What does a leftist foreign policy look like? Is it on the right track now or is it time for a change? We have Michael Walzer on to discuss. Subscribe: iTunes | Stitcher | Soundcloud
Michael Walzer— When, where, and how to use force is the hardest question in foreign policy debates, and it is especially hard for liberals and leftists, who mostly just want to say no. The ongoing American involvement in the Syrian civil war has posed these questions in the most difficult
Cybersecurity expert and former Google privacy analyst Susan Landau on the increasing risks of not securing our data and devices and the threat from outside entities such as Russia and North Korea.
Philippe-Joseph Salazar— Globalism was premised on the idea that borders ought to be fluid to allow for free movements of ideas, goods, and individuals. However in the wake of sudden and massive migrations of dispersed populations into Europe, the time-honored relationship between space and people–autochthony—is regaining currency. To frame it,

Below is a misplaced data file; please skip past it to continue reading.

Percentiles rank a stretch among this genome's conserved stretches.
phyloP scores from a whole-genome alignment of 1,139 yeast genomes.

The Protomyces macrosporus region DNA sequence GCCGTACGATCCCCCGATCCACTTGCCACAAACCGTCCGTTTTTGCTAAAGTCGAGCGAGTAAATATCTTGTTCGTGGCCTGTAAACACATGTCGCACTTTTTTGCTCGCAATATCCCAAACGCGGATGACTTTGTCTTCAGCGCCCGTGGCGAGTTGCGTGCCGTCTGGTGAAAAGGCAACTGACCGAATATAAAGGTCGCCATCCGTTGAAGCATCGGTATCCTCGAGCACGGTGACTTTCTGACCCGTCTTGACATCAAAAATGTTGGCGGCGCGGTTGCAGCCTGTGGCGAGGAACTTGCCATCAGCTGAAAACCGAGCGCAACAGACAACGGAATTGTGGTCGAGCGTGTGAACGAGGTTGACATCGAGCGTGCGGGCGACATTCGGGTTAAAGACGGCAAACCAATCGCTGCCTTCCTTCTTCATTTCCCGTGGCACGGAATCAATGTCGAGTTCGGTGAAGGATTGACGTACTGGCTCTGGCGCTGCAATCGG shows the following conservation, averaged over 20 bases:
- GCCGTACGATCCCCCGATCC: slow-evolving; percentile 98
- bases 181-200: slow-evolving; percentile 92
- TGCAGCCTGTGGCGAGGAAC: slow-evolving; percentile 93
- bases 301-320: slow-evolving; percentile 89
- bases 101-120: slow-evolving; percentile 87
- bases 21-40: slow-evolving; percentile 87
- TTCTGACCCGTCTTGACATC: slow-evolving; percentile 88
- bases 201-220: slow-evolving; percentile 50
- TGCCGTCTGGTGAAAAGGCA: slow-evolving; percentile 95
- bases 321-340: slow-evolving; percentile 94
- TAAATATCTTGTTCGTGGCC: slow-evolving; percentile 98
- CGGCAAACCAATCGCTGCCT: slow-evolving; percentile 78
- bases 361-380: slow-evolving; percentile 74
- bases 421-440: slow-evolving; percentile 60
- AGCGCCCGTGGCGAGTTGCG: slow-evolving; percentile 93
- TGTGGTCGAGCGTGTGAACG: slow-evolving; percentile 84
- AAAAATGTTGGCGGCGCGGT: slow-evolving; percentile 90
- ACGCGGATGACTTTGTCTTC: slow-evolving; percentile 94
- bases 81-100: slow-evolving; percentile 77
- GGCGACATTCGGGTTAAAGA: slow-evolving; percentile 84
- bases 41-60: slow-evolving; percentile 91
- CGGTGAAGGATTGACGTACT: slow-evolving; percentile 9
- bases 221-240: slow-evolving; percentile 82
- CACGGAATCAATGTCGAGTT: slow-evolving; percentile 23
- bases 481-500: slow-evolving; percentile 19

Dimitar Bechev— Donald Trump came to office with the promise to clinch a deal with Vladimir Putin and end the stand-off with Russia inherited from the Obama administration. Nine months into his tenure, bilateral relations are at their lowest point since the collapse of the Soviet Union in late 1991.
Tim Grady— Davis Trietsch and Julius Friedrich Lehmann made for an unlikely pair. Trietsch, a well-known German-Jewish statistician, journalist and sometime editor, spent many years living in New York, before returning to Berlin at the turn of the century. He was also an active Zionist, a regular visitor to Palestine
Philippe-Joseph Salazar— The New York Times recently reported on a young Swede who had “infiltrated” the alt-right, “My Year Inside the International Alt-Right”. Apart from sophomoric writing (“Jorjani talks for hours, displaying a remarkable arrogance coupled with a tiring self-pity. He’s a remarkably extreme character”) and the exaggerated claim (“International,”
Richard D. Brown & Richard L. Bushman— A century ago, a grandson and great-grandson of presidents, Henry Adams, observed, “the progress of evolution from President Washington to President Grant was alone evidence enough to upset Darwin.” Today, considering the succession from Washington to Trump, it appears Darwin has not merely been